At eleven o’clock the Kingston Yacht Club was taking a terrific pounding from 25 to 30 foot waves which swept completely over the dock.
The flared bow of the ferry Wolfe Islander had cleared the foot of Garden Island by now and was meeting the gale fine on her port side. Joe Sisty had been her master now for two years and knew his ship well. He knew her abilities in drifting ice, heavy ice and just about anything the lake could do to date. Gauging the waves from trough to crest, they had to be as big as any he had ever encountered off the Atlantic coast or the Gulf of Mexico. Even as captain of the Keystone freighter Trenora trading on the upper Great Lakes he had certainly experienced wind, even gusting as high as this, which he estimated must be somewhere near 90 miles per hour, but these seas were tremendous. Slowly, the bow began to climb, swinging slightly to the right. Then, just as quick, she rolled steeply to the left, shipping tons of water over her port rail.
“Hold her up, Harold. Two more points into the wind.”
“That’s all she’s got, Joe. She’s hard over!”
Grabbing the telegraph handle, Joe Sisty swung it back to ‘Stop’ then again to ‘Full Ahead’. Down below George Woodman and Elmer Kane, hearing the bells, knew exactly what the captain wanted and began nursing more power from the ship’s 400 hp Enterprise engine. Gripping the telegraph, George also swung the handle through a 90 degree arc and back again, indicating he got the message. One deck above, in the passenger saloon, the women hung onto the seats, hearing the bells when there shouldn’t be any, preparing themselves for the wild ride.
“She’s falling off, Joe,” the mate yelled, holding the wheel hard to port while holding the door handle with his left hand to steady himself.
Sisty had to make a decision. “Ease her. Let her come around.” Both men wrestled with the wheel as the ferry wallowed between the waves. “Hard to starboard,” the captain said. Slowly, and rolling hard, the Wolfe Islander swung her bow to the right, her foremast drawing crazy arcs in the sky against the far shoreline as she headed downriver. The ferry was now at the mercy of the screaming wind and wild, turbulent waves.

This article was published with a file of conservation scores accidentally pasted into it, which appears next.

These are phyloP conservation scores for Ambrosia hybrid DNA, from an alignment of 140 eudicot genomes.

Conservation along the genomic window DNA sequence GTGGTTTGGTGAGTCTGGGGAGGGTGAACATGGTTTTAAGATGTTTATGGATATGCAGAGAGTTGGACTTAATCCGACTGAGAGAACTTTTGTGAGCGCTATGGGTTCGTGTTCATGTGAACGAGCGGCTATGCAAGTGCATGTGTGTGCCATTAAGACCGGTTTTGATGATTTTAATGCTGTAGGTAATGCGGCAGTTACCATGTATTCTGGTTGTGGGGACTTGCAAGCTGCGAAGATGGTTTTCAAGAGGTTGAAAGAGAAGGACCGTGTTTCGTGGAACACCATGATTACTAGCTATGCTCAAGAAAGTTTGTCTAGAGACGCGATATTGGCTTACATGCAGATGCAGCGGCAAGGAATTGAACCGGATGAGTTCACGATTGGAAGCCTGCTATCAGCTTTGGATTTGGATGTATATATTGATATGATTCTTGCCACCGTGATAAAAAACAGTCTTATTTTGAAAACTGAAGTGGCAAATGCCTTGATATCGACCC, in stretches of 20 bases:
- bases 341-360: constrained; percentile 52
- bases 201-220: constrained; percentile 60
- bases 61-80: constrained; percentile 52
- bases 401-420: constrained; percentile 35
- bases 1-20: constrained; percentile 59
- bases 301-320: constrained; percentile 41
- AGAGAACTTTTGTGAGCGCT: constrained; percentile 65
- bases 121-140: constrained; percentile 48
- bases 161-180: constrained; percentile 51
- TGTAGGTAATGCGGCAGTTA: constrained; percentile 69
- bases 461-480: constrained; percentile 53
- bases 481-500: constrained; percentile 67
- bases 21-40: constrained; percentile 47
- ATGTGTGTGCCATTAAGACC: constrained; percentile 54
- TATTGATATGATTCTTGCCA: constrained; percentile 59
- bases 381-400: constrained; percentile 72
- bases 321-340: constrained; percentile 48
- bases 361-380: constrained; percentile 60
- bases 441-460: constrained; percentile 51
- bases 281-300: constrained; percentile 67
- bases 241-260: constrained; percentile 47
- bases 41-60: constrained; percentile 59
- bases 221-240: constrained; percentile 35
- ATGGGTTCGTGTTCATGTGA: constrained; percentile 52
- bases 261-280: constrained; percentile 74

Gales of near cyclonic force which blew in from the southwest over the lake caused an estimated $250,000 damage to city property and industrial plants, blew the Wolfe Islander off her course and down the St. Lawrence. At press time today there was no information as to the number of passengers aboard the ferry boat. When last seen, the Wolfe Islander was reported speeding past Howe Island, approximately 15 miles from Kingston…
And then she was gone. All throughout the city and area, telephone and telegraph lines were down. Roofs of buildings were gone as shingles flew everywhere in the wind. The Drive-In screen blew over on Bath Road and, on Wolfe Island, Alan MacAdoo’s barn blew down as well as the end of George Pyke’s new barn.
…reporters and photographers scoured the mainland shore for some sight of the ship…
Radio station CKLC, while reporting on the heavily damaged areas of the city, reported the missing ferry and those aboard had all been lost, or believed lost.
Aboard the ‘doomed’ ferry, Captain Sisty and Mate Cosgrove were relieved at the wheel by passengers Louis Kane and Leon Halliday. Seeking shelter behind Brophy’s Point, Sisty quickly changed his mind as he saw the breakers in the shallow water. He had one chance for the ship’s safety and headed for Quebec Head, the foot of Wolfe Island. She must be doing twenty knots, the captain thought, watching the shore of Wolfe Island speed by. Reaching the end of the island and shelter, Howard Abbott and Pat Doyle joined the mate and deckhands high on the bow as both anchors splashed into the muddy bottom. After five tries, both anchors finally took hold. Aboard, in the galley, Eva Abbott and Mrs. Marlowe joined the women in preparing meals for everyone while bread man Louis Kane donated the cakes and pies from his truck.
…at four o’clock, Whig-Standard reporters 2 ½ miles west of Clayton N.Y. picked her up by powerful binoculars… all that was left to do was tell the outside world that the Wolfe Islander and her passengers and crew were safe.
By Brian Johnson
© Copyright Brian Johnson 2009, All Rights Reserved
Brian Paul Johnson is one of five captains of the Wolfe Island car ferry Wolfe Islander III. He has worked for the Ontario Ministry of Transportation for 28 years, recently celebrating 20 years as captain. Today, Brian combines his marine career with writing. Fascinated by stories and legends of the 1000 Islands area he has written for the Kingston Whig Standard, Telescope magazine and the Great Lakes Boatnerd Website: Seaway News. Brian co-edited Growing up on Wolfe Island, a compilation of interviews and stories with Sarah Sorensen. He is also the founding and current president of the Wolfe Island Historical Society and former president of the Wolfe Island Scene of the Crime mystery writer’s festival held on the island every August.
This story first was published on January 13, 2005, as "Missing-the Wolfe Islander" in the Kingston Whig Standard. It is one of a series of articles Captain Johnson is completing for his first book: Ferry Tales from Wolfe Island.